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Opened 4 months ago

Last modified 4 months ago

#49069 new defect (bug)

Multisite: 404 template isn't used in network installs when a file extension is used in the URL

Reported by: henry.wright Owned by:
Milestone: Awaiting Review Priority: normal
Severity: normal Version:
Component: General Keywords: 2nd-opinion dev-feedback
Focuses: multisite Cc:

Description

The WordPress 404 template isn't used when certain URLs are visited. For example:

Note this seems to happen in network installs only. I can't reproduce when using a single install.

Change History (6)

#1 @pbiron
4 months ago

  • Focuses multisite added

This only happens when the file extension is .php and is because of the .htaccess rewrite rules that are used with multisite.

multisite sub-directory rewrite rules

RewriteEngine On
RewriteBase /
RewriteRule ^index\.php$ - [L]

# add a trailing slash to /wp-admin
RewriteRule ^([_0-9a-zA-Z-]+/)?wp-admin$ \$1wp-admin/ [R=301,L]

RewriteCond %{REQUEST_FILENAME} -f [OR]
RewriteCond %{REQUEST_FILENAME} -d
RewriteRule ^ - [L]
RewriteRule ^([_0-9a-zA-Z-]+/)?(wp-(content|admin|includes).*) \$2 [L]
# the following rule is the "culprit" and is necessary for URLs like:
# https://example.com/sub-site/wp-login.php
RewriteRule ^([_0-9a-zA-Z-]+/)?(.*\.php)$ \$2 [L]
RewriteRule . index.php [L]

multisite sub-domain rewrite rules

RewriteEngine On
RewriteBase /
RewriteRule ^index\.php$ - [L]

# add a trailing slash to /wp-admin
RewriteRule ^([_0-9a-zA-Z-]+/)?wp-admin$ \$1wp-admin/ [R=301,L]

RewriteCond %{REQUEST_FILENAME} -f [OR]
RewriteCond %{REQUEST_FILENAME} -d
RewriteRule ^ - [L]
RewriteRule ^(wp-(content|admin|includes).*) \$1 [L]
# the following rule is the "culprit" and is necessary for URLs like:
# https://sub-site.example.com/wp-login.php
RewriteRule ^(.*\.php)$ \$1 [L]
RewriteRule . index.php [L]
Last edited 4 months ago by pbiron (previous) (diff)

#2 @pbiron
4 months ago

Because of those 2 .htaccess rewrite rules the web server, and not WP, handles those requests, which is why the 404 template never gets called.

#3 @apedog
4 months ago

ErrorDocument directive is your friend.

https://httpd.apache.org/docs/2.4/custom-error.html

#4 follow-up: @henry.wright
4 months ago

@apedog

The pattern matching described by @pbiron could be improved rather than fixing this at the server level

#5 @pbiron
4 months ago

  • Keywords 2nd-opinion dev-feedback added

@henrywright Unfortunately, as far as I know, the RewriteCond syntax is not expressive enough to "improve the pattern matching".

However, I'm not sure if this is what @apedog was suggesting in his comment (and I'd never thought of this before), but since the ErrorDocument directive is allowed in .htaccess, changing the multiste mod_rewrite rules to the following seems to works:

new multisite sub-directory rewrite rules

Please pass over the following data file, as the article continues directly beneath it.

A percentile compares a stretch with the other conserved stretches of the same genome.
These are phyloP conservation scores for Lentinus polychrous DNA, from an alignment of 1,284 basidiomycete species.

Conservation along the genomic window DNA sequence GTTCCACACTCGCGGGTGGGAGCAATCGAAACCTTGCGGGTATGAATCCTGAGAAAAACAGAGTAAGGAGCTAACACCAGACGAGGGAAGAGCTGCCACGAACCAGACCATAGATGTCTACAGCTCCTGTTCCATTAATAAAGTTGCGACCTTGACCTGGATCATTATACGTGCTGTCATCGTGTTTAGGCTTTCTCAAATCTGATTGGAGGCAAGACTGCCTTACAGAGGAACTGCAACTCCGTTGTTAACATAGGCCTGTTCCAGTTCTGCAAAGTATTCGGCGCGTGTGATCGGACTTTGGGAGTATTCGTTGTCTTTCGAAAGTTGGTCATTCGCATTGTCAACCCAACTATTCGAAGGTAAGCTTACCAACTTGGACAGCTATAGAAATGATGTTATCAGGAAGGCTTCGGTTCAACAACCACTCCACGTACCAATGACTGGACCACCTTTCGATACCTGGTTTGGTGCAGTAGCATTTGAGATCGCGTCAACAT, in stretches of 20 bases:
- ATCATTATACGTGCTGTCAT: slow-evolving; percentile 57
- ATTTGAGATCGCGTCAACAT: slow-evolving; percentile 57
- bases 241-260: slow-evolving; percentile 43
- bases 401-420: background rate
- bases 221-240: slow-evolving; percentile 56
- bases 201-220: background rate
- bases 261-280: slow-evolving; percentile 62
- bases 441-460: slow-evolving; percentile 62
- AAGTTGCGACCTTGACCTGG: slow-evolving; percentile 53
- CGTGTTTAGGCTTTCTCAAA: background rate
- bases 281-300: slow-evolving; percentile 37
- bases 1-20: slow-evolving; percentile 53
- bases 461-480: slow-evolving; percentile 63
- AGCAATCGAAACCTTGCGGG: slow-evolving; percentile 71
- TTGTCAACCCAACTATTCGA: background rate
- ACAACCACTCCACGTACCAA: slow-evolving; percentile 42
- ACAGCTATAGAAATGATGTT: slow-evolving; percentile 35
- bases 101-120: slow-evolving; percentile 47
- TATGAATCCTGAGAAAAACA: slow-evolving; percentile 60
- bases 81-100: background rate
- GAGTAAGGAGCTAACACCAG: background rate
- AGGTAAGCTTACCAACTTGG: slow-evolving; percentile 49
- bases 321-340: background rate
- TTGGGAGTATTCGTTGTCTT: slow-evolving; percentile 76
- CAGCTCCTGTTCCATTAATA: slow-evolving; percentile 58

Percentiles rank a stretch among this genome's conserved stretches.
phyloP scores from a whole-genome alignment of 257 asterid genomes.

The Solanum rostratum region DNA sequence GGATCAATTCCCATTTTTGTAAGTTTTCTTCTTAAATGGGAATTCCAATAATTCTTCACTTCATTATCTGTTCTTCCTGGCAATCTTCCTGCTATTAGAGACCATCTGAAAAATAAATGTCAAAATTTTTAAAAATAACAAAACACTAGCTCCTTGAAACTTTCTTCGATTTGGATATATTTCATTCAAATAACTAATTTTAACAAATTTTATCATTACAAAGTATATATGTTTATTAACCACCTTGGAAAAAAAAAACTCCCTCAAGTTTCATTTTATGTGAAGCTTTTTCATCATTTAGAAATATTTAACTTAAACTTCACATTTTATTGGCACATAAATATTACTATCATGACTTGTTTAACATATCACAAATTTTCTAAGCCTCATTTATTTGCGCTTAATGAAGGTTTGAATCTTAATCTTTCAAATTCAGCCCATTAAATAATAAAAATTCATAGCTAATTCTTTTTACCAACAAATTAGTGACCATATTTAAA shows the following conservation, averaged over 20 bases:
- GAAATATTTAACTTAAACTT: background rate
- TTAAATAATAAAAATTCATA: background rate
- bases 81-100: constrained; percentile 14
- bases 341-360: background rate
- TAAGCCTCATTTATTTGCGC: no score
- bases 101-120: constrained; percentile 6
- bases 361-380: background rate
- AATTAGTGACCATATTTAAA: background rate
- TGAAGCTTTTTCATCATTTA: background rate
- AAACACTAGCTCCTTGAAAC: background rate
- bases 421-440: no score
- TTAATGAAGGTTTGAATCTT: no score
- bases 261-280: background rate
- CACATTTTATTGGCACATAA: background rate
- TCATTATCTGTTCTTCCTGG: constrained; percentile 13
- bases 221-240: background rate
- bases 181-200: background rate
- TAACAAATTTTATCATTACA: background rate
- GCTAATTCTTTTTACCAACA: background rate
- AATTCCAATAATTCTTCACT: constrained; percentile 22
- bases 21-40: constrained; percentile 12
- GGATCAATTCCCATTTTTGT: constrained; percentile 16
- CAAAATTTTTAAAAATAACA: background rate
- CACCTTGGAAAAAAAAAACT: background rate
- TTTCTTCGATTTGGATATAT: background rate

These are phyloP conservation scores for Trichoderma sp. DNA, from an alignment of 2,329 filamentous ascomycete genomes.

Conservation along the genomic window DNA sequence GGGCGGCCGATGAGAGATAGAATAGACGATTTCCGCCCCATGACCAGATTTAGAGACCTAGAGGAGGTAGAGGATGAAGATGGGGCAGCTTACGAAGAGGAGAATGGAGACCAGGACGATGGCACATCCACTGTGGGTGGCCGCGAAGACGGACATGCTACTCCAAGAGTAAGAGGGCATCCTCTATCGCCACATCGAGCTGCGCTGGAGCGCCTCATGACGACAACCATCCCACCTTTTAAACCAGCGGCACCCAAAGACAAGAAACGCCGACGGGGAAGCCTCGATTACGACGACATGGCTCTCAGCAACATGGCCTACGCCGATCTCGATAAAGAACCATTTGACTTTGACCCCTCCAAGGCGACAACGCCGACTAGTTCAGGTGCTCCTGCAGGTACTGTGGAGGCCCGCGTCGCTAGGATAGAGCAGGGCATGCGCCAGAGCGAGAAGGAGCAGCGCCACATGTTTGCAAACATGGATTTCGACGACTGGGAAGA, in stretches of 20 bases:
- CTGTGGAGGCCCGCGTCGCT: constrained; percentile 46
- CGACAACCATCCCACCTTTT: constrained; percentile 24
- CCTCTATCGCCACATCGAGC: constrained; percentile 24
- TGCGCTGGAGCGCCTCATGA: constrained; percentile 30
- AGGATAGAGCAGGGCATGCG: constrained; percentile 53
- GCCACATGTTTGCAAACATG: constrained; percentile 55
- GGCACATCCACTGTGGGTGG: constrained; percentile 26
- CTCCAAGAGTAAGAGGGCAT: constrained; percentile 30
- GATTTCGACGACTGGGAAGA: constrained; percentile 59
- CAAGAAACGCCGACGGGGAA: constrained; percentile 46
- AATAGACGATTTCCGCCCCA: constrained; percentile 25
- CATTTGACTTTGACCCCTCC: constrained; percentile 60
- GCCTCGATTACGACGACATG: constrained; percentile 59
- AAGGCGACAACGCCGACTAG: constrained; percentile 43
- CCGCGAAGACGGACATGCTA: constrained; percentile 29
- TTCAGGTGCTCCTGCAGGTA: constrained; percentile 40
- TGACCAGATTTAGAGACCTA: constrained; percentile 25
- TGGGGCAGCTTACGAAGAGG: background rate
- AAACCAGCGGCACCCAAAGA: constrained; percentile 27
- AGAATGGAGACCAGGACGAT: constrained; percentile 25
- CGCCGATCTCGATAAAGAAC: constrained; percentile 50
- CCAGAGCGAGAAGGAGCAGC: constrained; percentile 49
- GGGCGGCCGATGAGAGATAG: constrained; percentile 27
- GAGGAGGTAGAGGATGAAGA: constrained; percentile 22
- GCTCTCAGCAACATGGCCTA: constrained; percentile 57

RewriteEngine On
RewriteBase /
RewriteRule ^index\.php$ - [L]
# the following is the new rule.
# it forces WP to handle the request when apache detects a 404 as a result of
# the "RewriteRule ^([_0-9a-zA-Z-]+/)?(.*\.php)$ $2 [L]" rule.
ErrorDocument 404 /index.php

# add a trailing slash to /wp-admin
RewriteRule ^([_0-9a-zA-Z-]+/)?fwp-admin$ $1wp-admin/ [R=301,L]

RewriteCond %{REQUEST_FILENAME} -f [OR]
RewriteCond %{REQUEST_FILENAME} -d
RewriteRule ^ - [L]
RewriteRule ^([_0-9a-zA-Z-]+/)?(wp-(content|admin|includes).*) $2 [L]
RewriteRule ^([_0-9a-zA-Z-]+/)?(.*\.php)$ $2 [L]
RewriteRule . index.php [L]

new multisite sub-domain rewrite rules

RewriteEngine On
RewriteBase /
RewriteRule ^index\.php$ - [L]
# the following is the new rule.
# it forces WP to handle the request when apache detects a 404 as a result of
# the "RewriteRule ^(.*\.php)$ $1 [L]" rule.
ErrorDocument 404 /index.php

# add a trailing slash to /wp-admin
RewriteRule ^wp-admin$ wp-admin/ [R=301,L]

RewriteCond %{REQUEST_FILENAME} -f [OR]
RewriteCond %{REQUEST_FILENAME} -d
RewriteRule ^ - [L]
RewriteRule ^(wp-(content|admin|includes).*) $1 [L]
RewriteRule ^(.*\.php)$ $1 [L]
RewriteRule . index.php [L]

I've tried the above on a few local multisites and it seems to work. I haven't tested it enough to know whether it will cause unintended consequences. Would love to get some more feedback from others.

As I've never used nginx, I have no idea whether there is an equivalent for it's rules (or IIS, for that matter).

#6 in reply to: ↑ 4 @apedog
4 months ago

@henrywright
I've no experience with multisite, so I've no idea why WordPress's default .htaccess rules are as they are.
I was treating this as a support question. Figuring this ticket would be flagged as invalid by someone else down the road, I thought I'd chime in with an easy solution.

Adding an ErrorDocument rule by default might be considered an opinionated solution, that could affect others in ways I don't know.
I've no idea if WordPress should redirect server 404's to a WordPress document. And even if so, if it perhaps should redirect to /404.php and not /index.php.

Adding a line of code to your .htaccess is an easy and reasonable fix.

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